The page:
T-minus one week until Thanksgiving is here in full force! Last week we prepped with cornbread stuffing with herbs and leeks, this week we have the perfect way to end the meal: salted maple pie.
I am always inspired by bakeries that make beautiful pies in fun flavors. They seem to get more press this time of the year as people are looking to outsource part of their big Thanksgiving meal. Back in North Carolina, East Durham Bake Shop shines this time of year, selling pies in all flavors at their shop and local farmers’ markets, and posting tantalizing photos of full pies, coffee, and pastries on their Instagram account. Here in Nashville, bakeries like Baked on 8th and Dozen Bakery, among others, have been showcasing their Thanksgiving treat menus for weeks with pies like salted caramel apple and buttermilk pear. But long before these local pie shops caught my eye, I admired Milk Bar in Manhattan, Four and Twenty Blackbirds in Brooklyn, and Sister Pie in Detroit – the original pie bakeries in my mind.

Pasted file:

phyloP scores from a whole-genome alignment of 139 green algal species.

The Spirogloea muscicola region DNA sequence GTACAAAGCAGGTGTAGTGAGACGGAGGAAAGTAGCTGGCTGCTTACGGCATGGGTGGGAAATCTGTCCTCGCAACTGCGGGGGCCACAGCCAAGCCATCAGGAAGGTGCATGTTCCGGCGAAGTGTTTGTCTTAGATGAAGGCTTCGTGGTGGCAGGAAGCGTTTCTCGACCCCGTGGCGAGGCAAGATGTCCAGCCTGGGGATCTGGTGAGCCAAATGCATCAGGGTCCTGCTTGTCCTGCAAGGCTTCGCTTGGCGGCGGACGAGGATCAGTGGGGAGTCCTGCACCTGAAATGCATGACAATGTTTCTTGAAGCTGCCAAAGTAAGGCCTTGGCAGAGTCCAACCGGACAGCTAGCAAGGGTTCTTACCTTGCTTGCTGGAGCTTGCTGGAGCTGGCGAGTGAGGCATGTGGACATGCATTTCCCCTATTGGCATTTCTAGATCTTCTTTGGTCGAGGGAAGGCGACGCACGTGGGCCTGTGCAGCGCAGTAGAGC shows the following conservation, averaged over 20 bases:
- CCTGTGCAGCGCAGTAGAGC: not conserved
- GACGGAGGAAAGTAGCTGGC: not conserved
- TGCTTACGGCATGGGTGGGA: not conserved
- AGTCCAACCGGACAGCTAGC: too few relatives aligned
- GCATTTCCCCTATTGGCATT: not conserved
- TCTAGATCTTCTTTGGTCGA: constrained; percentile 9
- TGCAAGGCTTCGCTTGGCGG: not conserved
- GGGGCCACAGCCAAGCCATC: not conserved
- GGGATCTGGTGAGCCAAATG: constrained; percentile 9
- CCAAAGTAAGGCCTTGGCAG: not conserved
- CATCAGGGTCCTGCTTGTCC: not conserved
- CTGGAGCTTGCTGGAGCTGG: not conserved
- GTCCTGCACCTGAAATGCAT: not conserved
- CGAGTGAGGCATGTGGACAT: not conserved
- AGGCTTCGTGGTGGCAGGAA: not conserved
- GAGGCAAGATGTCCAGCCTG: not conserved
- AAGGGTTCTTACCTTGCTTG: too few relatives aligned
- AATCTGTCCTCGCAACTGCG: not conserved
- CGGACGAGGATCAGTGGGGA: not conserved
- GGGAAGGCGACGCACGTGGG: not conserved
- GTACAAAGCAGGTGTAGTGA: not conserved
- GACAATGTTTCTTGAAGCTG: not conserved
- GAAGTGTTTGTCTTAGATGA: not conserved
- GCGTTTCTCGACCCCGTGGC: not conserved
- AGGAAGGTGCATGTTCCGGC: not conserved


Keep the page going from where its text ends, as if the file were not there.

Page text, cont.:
Salted maple pie may sound unconventional, but it is inspired by traditional Southern chess pie and these great bakeries of the pie world. Salted honey pie from Four and Twenty Blackbirds and milk pie (formerly “crack pie”) of Milk Bar were the original inspiration. I later found a version of salted maple pie from Sister Pies bakery and made my own tweaks to the flavors of the filling and crust. I swapped maple syrup for honey in some of the other pies to give it a richer and deeper fall flavor, perfect for Thanksgiving. The sea salt sprinkled on top cuts the sweetness of the pie and creates a delicious sweet and salty combination that is hard to resist, while the crisp crust complements the smooth texture of the filling. While some recipes add apple cider vinegar to the crust, I found the flavor a little to abrasive when it was separate from the filling and the addition made the dough more difficult to work with. I also love love love my favorite all butter pie crust that can do no wrong ;) To add some of that acidity and balance out the sweet maple syrup, I added the apple cider vinegar to the pie filling itself. It is subtle enough that you wouldn’t know it is there at all, but it creates such a nice balance that I would miss it if it wasn’t added.